For the third week of Intro to Fabrication, we were asked to laser cut something, and I decided to try using living hinges to make a box with rounded corners.
I adapted my design from a laser cut box designed by Oomlout. My main modifications were trimming down the top and bottom parts so that they were flush with the sides, removing all the extraneous holes, and adding a locking mechanism to help keep the box closed.
I also found this article on living hinges useful for getting a better understanding of how living hinges work.
My plan was to prototype my design in 0.1” 30-ply chipboard, because it’s very cheap ($1.83 at Blick!), lightweight, and sturdy, and then switch to 1/4” plywood for the final iteration. However, I ran into problems trying to cut living hinges into my plywood – the hinges snapped as soon as I bent them. I suspect that 1/8” plywood would work better, but I didn’t have enough time to get more materials and try to cut again. That said, I’m quite happy with how the chipboard prototype turned out.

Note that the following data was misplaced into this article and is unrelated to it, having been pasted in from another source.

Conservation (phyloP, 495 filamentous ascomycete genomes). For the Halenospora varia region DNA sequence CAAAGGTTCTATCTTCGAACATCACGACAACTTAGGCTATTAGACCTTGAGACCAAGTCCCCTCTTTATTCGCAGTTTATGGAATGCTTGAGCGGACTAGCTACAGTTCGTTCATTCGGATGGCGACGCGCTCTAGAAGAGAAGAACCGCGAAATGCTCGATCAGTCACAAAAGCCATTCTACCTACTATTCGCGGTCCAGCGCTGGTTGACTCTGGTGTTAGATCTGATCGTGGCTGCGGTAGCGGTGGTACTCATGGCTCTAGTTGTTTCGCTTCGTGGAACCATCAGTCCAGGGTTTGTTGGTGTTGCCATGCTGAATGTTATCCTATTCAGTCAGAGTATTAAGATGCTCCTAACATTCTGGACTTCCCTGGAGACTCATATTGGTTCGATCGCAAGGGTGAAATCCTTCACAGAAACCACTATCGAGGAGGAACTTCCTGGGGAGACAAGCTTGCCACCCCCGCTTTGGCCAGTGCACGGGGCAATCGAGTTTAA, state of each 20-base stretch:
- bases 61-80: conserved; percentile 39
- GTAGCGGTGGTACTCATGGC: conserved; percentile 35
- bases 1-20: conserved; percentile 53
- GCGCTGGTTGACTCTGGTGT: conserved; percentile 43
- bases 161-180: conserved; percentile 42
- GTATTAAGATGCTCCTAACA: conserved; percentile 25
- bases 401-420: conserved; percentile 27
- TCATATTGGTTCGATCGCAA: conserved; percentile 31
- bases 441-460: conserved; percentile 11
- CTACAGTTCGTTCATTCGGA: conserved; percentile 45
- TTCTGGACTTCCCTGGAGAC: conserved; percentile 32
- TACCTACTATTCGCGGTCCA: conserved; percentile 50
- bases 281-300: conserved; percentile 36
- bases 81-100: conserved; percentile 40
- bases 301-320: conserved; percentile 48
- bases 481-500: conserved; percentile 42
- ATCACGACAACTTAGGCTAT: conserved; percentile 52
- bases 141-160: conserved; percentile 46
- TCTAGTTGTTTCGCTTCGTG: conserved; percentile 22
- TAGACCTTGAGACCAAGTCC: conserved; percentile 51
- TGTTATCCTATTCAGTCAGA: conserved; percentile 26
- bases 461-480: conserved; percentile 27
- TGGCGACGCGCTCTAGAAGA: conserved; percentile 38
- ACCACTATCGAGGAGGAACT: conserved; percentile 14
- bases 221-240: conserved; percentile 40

The first step was to modify Oomlout’s original Illustrator file, which I chose to do in Vectorworks because I’m a little more comfortable with it than Illustrator.
Because the chipboard was so dense, it took 3-4 passes with the laser to cut all the way through. My settings for the 75 watt laser (adapted from the settings for mat board) were 30 speed, 75 power, and 50 frequency. I initially tried 40 power, but found that that was nowhere near strong enough to cut through the chipboard. I was a little concerned about getting fires at 80 power, but it didn’t end up being a problem.
Once I had the first prototype assembled, I noticed that the two half panels where the hinged strip joined together tended to fly open if they weren’t held together in some way, so I decided to add a simple t-shaped mechanism to hold them together.
Next, I tried to switch to 1/4” plywood, but as I mentioned earlier, the living hinges just snapped in half when I tried to bend them.